The following speakers represent only a small selection of the broad range of nationally acclaimed scholars, artists, authors and lecturers who visited campus and interacted with Whitman students this season.
Frank Warren, creator of PostSecret, engaged with students in a packed Cordiner Hall during his late November appearance at Whitman. PostSecret is a growing collection of half a million anonymously submitted secrets on decorated postcards that are mailed to Warren’s home. The project began when Warren, now known as “the most trusted stranger in America,” started distributing blank postcards to passersby with his return address. The only guideline for submissions is that the secret must be something the sender has never revealed to anyone. The concept has since exploded into an international, pop-culture phenomenon, with museum exhibits, a popular website and several PostSecret books published. During his interactive presentation, Warren shared a few of his own secrets and encouraged Whitman students to come forward with anything they wanted to make public.
Rashid Khalidi is the Edward Said Professor of Modern Arab Studies at Columbia University. During his November visit to campus, he addressed the recent widespread uprisings in the Arab world with his talk “The Arab Spring in Historical Context.” An expert in his field, Khalidi specializes in the history of nationalism and colonialism in Palestine and the Middle East, and served as advisor to the Palestinian delegation to the Madrid and Washington Arab-Israeli peace negotiations in the early 1990s. He received his B.A. from Yale in 1970 and his Ph.D. from Oxford in 1974. The editor of the Journal of Palestine Studies, he has also served as president of the Middle East Studies Association. Khalidi is the author of several critically acclaimed books, including “Palestinian Identity: The Construction of Modern National Consciousness,” which is required reading for some history majors at Whitman.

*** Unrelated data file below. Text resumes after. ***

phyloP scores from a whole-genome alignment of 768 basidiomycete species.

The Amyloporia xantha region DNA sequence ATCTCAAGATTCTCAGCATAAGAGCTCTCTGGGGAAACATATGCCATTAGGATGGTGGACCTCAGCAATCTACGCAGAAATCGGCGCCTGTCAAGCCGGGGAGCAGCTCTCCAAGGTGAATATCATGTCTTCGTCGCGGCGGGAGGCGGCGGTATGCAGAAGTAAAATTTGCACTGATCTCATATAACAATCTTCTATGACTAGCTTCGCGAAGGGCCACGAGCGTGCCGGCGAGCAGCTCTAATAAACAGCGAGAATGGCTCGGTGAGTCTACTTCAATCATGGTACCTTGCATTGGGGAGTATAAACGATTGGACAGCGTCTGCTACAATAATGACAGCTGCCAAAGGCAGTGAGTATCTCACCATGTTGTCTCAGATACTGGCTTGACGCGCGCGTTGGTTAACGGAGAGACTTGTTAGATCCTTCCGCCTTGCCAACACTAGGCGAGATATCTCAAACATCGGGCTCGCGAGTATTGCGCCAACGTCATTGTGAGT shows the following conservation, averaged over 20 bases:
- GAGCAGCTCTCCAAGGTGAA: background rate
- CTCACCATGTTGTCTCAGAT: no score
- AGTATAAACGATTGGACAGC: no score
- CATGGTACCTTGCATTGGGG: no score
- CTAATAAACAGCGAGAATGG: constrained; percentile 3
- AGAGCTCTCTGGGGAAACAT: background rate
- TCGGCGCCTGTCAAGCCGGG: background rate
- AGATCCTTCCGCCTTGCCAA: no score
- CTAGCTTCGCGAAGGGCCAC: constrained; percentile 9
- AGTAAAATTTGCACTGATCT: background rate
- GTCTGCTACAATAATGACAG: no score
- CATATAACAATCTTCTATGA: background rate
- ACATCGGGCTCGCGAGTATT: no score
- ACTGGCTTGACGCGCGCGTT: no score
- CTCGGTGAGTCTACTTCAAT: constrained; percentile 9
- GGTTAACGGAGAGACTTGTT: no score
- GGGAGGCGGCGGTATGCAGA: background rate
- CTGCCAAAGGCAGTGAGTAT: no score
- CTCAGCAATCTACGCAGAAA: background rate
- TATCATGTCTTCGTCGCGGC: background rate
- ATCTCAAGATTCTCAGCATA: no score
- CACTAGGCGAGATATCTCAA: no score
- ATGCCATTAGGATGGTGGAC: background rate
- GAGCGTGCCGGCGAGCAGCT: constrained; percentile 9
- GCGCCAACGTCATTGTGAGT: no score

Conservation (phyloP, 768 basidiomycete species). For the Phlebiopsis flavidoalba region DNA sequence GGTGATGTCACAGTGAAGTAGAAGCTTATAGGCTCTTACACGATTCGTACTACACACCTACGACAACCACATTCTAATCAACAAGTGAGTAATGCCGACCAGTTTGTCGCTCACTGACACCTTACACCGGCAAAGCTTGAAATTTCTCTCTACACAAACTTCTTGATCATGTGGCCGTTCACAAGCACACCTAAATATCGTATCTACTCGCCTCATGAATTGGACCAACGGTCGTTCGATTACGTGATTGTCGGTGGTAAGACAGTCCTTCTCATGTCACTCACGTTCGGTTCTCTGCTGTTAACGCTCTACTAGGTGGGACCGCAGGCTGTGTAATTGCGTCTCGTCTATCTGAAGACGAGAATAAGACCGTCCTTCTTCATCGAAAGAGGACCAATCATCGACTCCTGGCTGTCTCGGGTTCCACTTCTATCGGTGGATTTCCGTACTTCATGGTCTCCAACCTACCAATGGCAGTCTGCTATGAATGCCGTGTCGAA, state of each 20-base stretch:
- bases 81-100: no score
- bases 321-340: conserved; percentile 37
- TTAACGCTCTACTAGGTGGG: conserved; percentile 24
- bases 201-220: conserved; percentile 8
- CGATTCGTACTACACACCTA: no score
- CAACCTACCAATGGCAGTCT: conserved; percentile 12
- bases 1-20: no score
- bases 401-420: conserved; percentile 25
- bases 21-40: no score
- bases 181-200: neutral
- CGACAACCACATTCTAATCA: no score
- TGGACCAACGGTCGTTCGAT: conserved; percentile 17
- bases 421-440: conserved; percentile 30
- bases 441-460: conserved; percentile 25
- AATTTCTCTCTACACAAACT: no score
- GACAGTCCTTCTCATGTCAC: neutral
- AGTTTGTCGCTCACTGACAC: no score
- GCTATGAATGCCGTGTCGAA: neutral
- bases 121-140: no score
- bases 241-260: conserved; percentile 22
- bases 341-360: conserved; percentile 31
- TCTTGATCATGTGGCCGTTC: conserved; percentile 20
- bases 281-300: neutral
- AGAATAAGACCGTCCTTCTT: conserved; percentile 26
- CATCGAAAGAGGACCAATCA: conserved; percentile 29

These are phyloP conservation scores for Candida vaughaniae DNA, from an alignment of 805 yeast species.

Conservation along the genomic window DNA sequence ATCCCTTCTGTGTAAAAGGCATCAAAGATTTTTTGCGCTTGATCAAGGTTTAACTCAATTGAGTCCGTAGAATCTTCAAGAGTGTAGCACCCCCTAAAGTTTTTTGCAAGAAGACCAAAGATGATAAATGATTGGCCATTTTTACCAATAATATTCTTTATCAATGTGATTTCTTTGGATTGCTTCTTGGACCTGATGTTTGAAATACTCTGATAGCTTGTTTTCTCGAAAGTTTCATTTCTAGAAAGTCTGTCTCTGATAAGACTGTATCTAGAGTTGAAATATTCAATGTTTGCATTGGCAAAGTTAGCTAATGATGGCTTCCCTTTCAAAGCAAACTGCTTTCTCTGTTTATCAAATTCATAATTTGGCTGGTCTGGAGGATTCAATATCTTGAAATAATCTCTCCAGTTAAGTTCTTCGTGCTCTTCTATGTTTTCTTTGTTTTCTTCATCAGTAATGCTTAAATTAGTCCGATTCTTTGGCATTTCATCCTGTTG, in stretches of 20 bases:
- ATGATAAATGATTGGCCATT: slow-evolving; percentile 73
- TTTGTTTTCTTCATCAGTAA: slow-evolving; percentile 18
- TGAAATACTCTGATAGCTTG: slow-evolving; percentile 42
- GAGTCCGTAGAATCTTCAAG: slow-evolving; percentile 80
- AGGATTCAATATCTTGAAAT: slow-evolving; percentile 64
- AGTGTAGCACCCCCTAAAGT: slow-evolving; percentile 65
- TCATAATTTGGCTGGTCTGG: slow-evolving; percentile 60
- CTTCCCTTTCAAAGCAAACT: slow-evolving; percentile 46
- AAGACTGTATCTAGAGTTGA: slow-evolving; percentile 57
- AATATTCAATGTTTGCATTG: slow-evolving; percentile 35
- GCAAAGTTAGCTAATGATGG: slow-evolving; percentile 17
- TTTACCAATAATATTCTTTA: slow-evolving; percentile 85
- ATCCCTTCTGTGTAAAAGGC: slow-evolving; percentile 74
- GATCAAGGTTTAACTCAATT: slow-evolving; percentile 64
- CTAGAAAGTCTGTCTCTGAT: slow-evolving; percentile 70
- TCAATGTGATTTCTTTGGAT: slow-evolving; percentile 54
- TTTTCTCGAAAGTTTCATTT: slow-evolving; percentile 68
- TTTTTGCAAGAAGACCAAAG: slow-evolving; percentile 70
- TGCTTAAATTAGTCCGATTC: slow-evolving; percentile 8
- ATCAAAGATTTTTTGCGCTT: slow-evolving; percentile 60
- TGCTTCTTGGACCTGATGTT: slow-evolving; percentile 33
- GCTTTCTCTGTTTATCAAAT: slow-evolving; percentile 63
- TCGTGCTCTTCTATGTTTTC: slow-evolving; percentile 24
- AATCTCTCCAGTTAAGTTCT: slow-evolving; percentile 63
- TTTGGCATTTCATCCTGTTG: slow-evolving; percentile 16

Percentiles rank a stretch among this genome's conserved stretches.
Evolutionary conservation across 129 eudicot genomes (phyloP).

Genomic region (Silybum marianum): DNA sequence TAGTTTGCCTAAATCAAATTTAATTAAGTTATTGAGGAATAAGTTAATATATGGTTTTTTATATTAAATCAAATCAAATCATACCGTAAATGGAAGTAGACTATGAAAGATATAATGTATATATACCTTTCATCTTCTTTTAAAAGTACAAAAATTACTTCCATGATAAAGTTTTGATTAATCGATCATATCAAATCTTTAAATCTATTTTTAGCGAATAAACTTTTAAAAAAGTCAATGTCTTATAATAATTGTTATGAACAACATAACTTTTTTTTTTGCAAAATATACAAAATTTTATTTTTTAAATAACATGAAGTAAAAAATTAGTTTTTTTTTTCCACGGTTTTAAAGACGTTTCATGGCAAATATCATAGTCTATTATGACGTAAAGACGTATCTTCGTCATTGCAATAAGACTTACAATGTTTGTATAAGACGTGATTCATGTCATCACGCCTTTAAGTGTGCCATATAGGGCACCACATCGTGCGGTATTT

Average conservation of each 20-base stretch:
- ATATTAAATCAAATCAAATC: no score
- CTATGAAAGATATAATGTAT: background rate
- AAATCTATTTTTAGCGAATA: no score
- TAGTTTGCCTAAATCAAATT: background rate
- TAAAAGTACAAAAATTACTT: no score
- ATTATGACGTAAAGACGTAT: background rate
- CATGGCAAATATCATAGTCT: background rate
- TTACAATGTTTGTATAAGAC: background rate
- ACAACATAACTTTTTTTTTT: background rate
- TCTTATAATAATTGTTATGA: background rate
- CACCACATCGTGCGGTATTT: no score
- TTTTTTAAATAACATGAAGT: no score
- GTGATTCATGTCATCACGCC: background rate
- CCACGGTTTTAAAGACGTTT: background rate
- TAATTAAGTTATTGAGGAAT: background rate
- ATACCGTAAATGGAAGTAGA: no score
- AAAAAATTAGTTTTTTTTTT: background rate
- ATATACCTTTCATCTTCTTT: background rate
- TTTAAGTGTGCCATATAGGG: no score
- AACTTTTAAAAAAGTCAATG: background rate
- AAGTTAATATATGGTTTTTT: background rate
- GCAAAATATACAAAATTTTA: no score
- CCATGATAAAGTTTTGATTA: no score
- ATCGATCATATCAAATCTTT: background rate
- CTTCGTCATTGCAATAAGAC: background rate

Jeff Garrett, a former United States Coast Guard rear admiral who has spent decades as an ice pilot in the Arctic and Antarctic, spoke in November about the impact of global climate change on the Arctic ecosystem. His compelling lecture, titled “The Arctic Moves onto the Map: Issues for a Transforming Region,” was accompanied by spectacular images from the polar latitudes. Global climate change and the melting of sea ice had recently enabled Garrett to travel from the Atlantic to the Pacific through the islands of the Canadian Arctic. This unprecedented level of accessibility is possible because of global warming. The U.S., one of only a handful of Arctic nations, has only begun to recognize its long-term interests there. Garrett is the father of two Whitman students, Krista Garrett ’12 and Carl Garrett ’15.